European Parliament Library

Blackening Britain, Caribbean radicalism from windrush to decolonization, James G. Cantres

Covering the period from the interwar years through the arrival of the steamship SS Empire Windrush from Jamaica in 1948 and culminating in the period of decolonization in the British Caribbean by the early 1970s, this project situates the development of networks of communication, categories of identification, and Caribbean radical politics both in the metropole and abroad. Blackening Britain explores how articulations of Caribbean identity formation corresponded to the following themes: organic collective action, political mobilization, cultural expressions of shared consciousness, and novel patterns of communication. Blackening Britain shows how colonial migrants developed tools of resistance in the imperial center predicated on their racialized consciousness that emerged from their experiences of alienation and discrimination in Britain. 0This book also interrogates the ways in which prominent West Indian activists, intellectuals, political actors, and artists conceived of their relationship to Britain. Ultimately, this work shows a move away from British identity and a radical, revolutionary consciousness rooted in the West Indian background and forged in the contentious space of metropolitan Britain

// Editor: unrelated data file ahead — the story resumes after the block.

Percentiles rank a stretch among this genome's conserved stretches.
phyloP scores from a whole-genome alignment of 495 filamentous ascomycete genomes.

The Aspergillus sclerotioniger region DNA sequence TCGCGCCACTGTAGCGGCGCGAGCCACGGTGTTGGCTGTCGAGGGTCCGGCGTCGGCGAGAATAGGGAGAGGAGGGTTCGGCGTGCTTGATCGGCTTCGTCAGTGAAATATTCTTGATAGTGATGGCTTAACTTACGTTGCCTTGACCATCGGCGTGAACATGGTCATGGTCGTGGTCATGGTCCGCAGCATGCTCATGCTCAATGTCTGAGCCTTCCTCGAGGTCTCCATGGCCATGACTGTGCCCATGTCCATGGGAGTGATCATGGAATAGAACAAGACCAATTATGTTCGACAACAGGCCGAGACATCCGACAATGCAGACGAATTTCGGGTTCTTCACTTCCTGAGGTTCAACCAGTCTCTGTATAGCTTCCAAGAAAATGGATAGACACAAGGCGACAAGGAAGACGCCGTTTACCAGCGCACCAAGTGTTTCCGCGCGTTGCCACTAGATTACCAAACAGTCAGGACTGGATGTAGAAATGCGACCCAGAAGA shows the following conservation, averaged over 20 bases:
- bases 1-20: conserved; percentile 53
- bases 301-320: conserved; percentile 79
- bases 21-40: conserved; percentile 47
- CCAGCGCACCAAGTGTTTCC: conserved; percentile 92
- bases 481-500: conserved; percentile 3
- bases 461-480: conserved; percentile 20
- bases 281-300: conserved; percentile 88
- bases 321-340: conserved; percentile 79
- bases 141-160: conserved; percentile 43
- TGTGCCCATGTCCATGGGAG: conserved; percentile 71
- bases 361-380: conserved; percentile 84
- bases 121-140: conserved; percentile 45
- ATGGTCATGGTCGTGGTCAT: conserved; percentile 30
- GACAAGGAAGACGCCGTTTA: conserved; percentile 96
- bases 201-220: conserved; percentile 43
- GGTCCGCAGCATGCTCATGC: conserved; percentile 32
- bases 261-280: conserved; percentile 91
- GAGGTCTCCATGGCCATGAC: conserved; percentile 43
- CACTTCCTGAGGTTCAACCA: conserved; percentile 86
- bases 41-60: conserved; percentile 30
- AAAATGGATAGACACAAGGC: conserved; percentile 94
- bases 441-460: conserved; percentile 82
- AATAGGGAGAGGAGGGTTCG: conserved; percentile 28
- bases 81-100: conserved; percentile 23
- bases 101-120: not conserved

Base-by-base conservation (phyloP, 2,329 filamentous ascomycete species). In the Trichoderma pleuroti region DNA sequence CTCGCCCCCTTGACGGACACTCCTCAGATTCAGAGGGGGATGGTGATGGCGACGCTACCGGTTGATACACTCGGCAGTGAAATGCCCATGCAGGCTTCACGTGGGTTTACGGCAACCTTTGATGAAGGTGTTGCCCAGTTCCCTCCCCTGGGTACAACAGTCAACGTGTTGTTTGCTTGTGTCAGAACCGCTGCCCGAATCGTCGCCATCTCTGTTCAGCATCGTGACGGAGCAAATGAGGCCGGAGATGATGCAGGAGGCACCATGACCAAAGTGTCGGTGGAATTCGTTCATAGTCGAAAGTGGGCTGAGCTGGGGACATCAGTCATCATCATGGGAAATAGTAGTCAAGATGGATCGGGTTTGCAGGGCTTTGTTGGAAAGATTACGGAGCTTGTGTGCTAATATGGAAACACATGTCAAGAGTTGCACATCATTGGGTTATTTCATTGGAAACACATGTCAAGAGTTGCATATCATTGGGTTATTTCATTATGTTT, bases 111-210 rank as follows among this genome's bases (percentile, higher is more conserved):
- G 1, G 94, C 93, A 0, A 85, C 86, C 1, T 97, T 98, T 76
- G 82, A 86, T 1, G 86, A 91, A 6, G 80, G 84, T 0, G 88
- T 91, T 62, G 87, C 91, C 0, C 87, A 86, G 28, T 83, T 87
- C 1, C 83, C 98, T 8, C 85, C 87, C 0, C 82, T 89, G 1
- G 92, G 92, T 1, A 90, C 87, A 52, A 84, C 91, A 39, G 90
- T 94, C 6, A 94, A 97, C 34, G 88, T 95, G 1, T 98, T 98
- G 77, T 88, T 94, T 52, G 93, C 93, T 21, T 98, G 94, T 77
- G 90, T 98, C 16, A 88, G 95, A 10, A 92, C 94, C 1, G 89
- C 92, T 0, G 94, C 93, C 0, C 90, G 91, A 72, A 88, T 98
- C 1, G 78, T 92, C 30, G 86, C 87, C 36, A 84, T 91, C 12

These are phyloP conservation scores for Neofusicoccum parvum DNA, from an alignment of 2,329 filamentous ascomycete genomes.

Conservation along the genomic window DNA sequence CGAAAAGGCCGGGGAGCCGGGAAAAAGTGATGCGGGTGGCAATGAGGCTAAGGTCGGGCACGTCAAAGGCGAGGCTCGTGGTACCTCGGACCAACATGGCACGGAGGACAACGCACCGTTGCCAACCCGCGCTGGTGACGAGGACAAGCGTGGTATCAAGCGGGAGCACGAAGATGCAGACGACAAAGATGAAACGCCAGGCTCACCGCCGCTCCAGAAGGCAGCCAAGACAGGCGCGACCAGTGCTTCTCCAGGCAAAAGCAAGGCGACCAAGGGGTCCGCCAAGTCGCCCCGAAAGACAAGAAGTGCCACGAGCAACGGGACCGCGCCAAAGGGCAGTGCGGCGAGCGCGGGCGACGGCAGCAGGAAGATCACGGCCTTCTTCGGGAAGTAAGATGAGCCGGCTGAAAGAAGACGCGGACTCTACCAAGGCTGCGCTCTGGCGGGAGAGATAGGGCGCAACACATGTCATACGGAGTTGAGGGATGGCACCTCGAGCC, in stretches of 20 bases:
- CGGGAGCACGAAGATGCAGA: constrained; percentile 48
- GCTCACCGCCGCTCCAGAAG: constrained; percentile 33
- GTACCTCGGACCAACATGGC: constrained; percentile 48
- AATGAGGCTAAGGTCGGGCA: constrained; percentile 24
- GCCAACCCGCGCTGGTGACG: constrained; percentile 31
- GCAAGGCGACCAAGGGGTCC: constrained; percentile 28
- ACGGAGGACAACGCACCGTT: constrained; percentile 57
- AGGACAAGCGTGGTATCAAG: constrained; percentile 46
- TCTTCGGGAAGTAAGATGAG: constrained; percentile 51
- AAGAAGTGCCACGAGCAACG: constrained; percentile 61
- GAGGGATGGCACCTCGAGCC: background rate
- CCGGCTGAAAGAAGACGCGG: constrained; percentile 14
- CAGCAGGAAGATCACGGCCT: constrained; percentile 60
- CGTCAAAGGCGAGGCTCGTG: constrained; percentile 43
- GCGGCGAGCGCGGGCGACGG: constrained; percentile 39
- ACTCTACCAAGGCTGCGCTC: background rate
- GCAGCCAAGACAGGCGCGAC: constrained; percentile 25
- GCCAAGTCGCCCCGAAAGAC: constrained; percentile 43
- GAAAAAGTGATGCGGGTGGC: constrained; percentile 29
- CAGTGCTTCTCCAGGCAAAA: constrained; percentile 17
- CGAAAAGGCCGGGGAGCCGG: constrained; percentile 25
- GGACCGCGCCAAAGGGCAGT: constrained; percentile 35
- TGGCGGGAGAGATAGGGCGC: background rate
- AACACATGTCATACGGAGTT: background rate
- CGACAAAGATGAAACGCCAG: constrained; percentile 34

Table Of Contents
Introduction: More English than the English?: Claims-making and contestations in Britain and across empire -- From small islands to a small island: The Caribbean background and interwar migration -- The 5th pan-African congress, Manchester 1945: Black internationalism in the context of Britain -- After 1948: Existentialists in exile: intellectual responses to radicalized realities -- "We're here, and we're here in a big way": West Indians respond to the Notting Hill race riots -- Diasporic artist-activists and imperial reckoning: Academic and grassroots responses to Notting Hill -- British Caribbean independence and the 1962 Commonwealth Immigrants Act: Meanings of British nationality -- Black publishers and revolutionary epistemologies: Radical knowledges and Black post-nationalism -- Conclusion: Beyond Britain: Black liberation dreams -- Coda [crisis]: Windrush at 70: The hostile environment
Literary Form
non fiction
Physical Description
1 online resource (271 pages), illustrations.
Specific Material Designation
Form Of Item

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